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Oh I think I get the idea of stripping out a term now.
Simply by taking out an \[a_1\] changes where the sum starts? Yes?
\[\sum_{n=1}^\infty a_n=a_1+\sum_{n=2}^{\infty} a_n\]
 one year ago
 one year ago
Oh I think I get the idea of stripping out a term now. Simply by taking out an \[a_1\] changes where the sum starts? Yes? \[\sum_{n=1}^\infty a_n=a_1+\sum_{n=2}^{\infty} a_n\]
 one year ago
 one year ago

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MathSofiyaBest ResponseYou've already chosen the best response.0
so when I have \[\sum_{n=1}^{\infty}a_nnx^n=a_1+\sum_{n=2}^{\infty}a_nnx^n\] but it's not n=0? Why?
 one year ago

MathSofiyaBest ResponseYou've already chosen the best response.0
I'm trying to start at n=0
 one year ago

MathSofiyaBest ResponseYou've already chosen the best response.0
\[\sum_{n=1}^{\infty}a_nnx^n \rightarrow \sum_{n=0}^{\infty}a_nnx^n\]
 one year ago

MathSofiyaBest ResponseYou've already chosen the best response.0
I looked at example 1 a. http://tutorial.math.lamar.edu/Classes/CalcII/Series_Basics.aspx but I'm not trying to do an index shift :C
 one year ago

FreyesBest ResponseYou've already chosen the best response.1
Well do you need to start at 0? because if you want n = 0 you can just make it at the bottom n = 0
 one year ago

MathSofiyaBest ResponseYou've already chosen the best response.0
why is that all I need to do?
 one year ago

FreyesBest ResponseYou've already chosen the best response.1
\[\sum_{n =0}^{\infty}\]
 one year ago

FreyesBest ResponseYou've already chosen the best response.1
because in your equation it would work for not getting an answer anyway
 one year ago

FreyesBest ResponseYou've already chosen the best response.1
because multiplying by 0 just leaves the term out basically, so you can have it as n=0 but you won't get an actual term out.
 one year ago

FreyesBest ResponseYou've already chosen the best response.1
if you are trying to get a term out there have to be different conditions met in your equation otherwise it won't work that way. But it looks fine for getting a term out if it's not n = 0.
 one year ago

MathSofiyaBest ResponseYou've already chosen the best response.0
by that do you mean that \[\sum_{n=1}^{\infty}a_nnx^n=a_1+\sum_{n=0}^{\infty}a_nnx^n\] It leaves the \[a_1\]out?
 one year ago

FreyesBest ResponseYou've already chosen the best response.1
it's right the left part
 one year ago

FreyesBest ResponseYou've already chosen the best response.1
but if you made that n = 0
 one year ago

FreyesBest ResponseYou've already chosen the best response.1
on the left and n= 1 on the right
 one year ago

FreyesBest ResponseYou've already chosen the best response.1
it would be \[\alpha _{0}*0*x^0\]
 one year ago

MathSofiyaBest ResponseYou've already chosen the best response.0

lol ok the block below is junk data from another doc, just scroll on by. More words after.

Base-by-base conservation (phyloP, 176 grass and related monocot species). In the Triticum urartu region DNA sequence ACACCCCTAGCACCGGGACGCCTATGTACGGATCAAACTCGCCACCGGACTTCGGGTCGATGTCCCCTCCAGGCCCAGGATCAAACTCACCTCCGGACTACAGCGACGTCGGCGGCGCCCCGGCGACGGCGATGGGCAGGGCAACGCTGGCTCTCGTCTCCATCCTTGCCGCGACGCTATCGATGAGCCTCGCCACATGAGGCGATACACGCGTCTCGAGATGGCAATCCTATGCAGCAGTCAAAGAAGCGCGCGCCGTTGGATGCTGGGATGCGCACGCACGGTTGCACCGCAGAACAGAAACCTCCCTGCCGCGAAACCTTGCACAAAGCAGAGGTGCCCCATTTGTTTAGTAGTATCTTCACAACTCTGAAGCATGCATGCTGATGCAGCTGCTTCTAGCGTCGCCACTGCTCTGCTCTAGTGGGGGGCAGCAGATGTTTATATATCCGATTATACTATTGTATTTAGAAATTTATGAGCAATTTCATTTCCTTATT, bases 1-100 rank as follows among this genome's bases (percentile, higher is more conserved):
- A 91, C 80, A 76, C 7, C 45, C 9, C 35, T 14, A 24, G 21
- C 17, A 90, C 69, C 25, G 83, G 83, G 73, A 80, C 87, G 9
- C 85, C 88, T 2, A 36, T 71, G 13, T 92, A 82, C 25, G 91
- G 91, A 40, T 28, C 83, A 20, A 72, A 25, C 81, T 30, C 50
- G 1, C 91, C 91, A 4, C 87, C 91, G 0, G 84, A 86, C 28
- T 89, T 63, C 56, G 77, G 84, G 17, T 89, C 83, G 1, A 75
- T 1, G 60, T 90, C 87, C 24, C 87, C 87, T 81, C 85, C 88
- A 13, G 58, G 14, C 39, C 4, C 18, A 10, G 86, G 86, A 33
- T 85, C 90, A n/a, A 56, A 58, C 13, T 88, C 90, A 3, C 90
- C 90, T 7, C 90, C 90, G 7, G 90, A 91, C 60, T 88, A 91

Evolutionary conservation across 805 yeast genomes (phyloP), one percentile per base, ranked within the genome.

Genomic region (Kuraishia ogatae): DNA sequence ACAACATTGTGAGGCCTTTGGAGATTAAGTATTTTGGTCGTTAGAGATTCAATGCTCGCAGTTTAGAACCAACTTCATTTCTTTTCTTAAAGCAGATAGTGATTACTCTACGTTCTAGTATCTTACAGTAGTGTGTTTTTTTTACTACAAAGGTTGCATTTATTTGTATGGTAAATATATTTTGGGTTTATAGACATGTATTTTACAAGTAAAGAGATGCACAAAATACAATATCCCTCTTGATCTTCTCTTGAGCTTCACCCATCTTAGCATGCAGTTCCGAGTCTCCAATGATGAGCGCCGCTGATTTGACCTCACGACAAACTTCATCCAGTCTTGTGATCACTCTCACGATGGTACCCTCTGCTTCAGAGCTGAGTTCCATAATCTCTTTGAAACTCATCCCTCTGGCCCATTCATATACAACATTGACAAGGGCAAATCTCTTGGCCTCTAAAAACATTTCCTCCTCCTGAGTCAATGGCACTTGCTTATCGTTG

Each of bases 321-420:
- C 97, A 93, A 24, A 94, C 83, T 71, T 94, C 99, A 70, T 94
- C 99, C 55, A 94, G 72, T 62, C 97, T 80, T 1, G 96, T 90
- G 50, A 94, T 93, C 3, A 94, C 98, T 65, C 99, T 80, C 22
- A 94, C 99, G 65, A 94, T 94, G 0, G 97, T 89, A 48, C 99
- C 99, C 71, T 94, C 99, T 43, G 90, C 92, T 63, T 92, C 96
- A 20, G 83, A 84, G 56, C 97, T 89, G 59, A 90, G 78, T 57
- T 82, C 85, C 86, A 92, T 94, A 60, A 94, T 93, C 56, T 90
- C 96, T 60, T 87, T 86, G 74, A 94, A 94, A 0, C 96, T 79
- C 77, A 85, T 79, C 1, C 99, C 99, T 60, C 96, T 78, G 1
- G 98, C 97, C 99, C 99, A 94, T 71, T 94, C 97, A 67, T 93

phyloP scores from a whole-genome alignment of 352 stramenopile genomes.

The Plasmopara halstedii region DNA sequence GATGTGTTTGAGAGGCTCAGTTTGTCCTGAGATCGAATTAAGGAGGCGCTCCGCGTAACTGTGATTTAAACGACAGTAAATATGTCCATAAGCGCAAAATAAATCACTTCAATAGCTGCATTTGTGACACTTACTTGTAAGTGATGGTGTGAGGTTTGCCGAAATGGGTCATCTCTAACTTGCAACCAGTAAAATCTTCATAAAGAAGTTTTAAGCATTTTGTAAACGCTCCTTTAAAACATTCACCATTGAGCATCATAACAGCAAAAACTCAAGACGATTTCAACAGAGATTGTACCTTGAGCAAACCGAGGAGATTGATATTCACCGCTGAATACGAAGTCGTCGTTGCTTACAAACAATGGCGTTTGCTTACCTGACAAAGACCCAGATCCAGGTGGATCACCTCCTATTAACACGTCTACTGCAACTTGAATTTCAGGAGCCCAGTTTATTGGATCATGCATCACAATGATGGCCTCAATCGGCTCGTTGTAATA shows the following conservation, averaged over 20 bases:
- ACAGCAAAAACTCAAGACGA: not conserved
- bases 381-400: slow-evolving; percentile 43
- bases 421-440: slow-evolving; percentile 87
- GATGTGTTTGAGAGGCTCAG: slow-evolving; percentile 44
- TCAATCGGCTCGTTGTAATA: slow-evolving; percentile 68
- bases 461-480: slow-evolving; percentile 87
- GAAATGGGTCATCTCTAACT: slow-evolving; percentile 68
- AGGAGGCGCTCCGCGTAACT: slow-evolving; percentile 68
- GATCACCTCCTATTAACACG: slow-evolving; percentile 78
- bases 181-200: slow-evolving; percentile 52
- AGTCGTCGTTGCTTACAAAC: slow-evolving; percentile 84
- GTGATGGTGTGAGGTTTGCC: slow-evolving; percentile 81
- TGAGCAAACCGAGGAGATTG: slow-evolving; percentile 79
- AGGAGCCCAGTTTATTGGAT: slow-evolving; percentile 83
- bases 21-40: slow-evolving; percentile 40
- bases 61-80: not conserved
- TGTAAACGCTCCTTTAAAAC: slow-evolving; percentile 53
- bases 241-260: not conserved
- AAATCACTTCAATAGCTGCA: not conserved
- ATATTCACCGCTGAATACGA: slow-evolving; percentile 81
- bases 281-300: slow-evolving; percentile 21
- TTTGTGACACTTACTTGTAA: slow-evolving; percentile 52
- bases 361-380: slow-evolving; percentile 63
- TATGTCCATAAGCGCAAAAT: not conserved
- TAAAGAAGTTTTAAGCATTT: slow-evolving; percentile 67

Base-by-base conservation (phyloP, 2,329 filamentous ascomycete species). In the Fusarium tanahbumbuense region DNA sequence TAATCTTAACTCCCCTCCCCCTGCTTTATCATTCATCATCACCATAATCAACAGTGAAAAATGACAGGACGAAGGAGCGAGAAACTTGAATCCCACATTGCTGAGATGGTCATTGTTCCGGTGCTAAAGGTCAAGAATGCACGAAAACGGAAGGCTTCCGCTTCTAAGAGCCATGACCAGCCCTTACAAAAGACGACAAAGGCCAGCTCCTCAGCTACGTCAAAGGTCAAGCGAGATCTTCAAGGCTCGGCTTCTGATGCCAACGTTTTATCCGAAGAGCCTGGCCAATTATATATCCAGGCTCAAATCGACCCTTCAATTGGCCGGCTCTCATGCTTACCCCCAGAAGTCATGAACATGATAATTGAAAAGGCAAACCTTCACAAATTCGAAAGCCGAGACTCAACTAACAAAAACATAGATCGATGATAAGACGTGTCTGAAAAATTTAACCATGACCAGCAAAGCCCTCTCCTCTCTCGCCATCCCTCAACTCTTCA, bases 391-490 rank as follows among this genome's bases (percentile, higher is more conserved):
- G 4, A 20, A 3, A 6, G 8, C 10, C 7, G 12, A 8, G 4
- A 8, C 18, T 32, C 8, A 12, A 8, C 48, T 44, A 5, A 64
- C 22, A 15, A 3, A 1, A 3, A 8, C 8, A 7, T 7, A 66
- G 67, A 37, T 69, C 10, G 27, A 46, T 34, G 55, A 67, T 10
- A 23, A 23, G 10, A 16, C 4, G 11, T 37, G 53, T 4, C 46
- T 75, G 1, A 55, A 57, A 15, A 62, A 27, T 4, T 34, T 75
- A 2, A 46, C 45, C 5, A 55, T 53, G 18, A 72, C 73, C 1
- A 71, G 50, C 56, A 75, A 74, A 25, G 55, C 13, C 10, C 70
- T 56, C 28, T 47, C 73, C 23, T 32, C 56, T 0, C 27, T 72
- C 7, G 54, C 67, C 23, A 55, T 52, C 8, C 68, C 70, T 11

OMG! I think something just clicked!
 one year ago

FreyesBest ResponseYou've already chosen the best response.1
Yeah, you see where im going with it
 one year ago

MathSofiyaBest ResponseYou've already chosen the best response.0
no wait, just a second
 one year ago

FreyesBest ResponseYou've already chosen the best response.1
You can have it start at 0.. but it doesnt change anything if you start at 1 in this case
 one year ago

MathSofiyaBest ResponseYou've already chosen the best response.0
\[\sum_{n=0}^{\infty}a_nnx^n=0\]
 one year ago

FreyesBest ResponseYou've already chosen the best response.1
it's like putting 0 + \[\sum_{n=1}^{\infty} (insert rest here)\]
 one year ago

FreyesBest ResponseYou've already chosen the best response.1
I guess if you want to start at 0, it has to be fixed at 0 and you can't change that value for it so it's usually left out of summations and n starts at 1. There are situations where you can have n start at 0 but in you equation those conditions for having a different term at n = 0 is not met.
 one year ago

MathSofiyaBest ResponseYou've already chosen the best response.0
I'm a very visual learner. Where you said: "on the left and n= 1 on the right" \[\sum_{n=1}^{\infty}a_nnx^n=a_1+\sum_{n=0}^{\infty}a_nnx^n\] ^^^Is wrong I know, but would you mind writing what you mean?
 one year ago

MathSofiyaBest ResponseYou've already chosen the best response.0
I'm honestly trying hard to get this...I think we're almost there...sorry =/
 one year ago

FreyesBest ResponseYou've already chosen the best response.1
\[\sum_{n=0}^{\infty}a _{n}nx ^{n} = 0 + \sum_{n=1}^{\infty}a _{n}nx ^{n}\]
 one year ago

FreyesBest ResponseYou've already chosen the best response.1
using the rule that 0 multiplied by anything is 0
 one year ago

MathSofiyaBest ResponseYou've already chosen the best response.0
Thank you, finally!
 one year ago

FreyesBest ResponseYou've already chosen the best response.1
Lol it's ok, glad i could help
 one year ago
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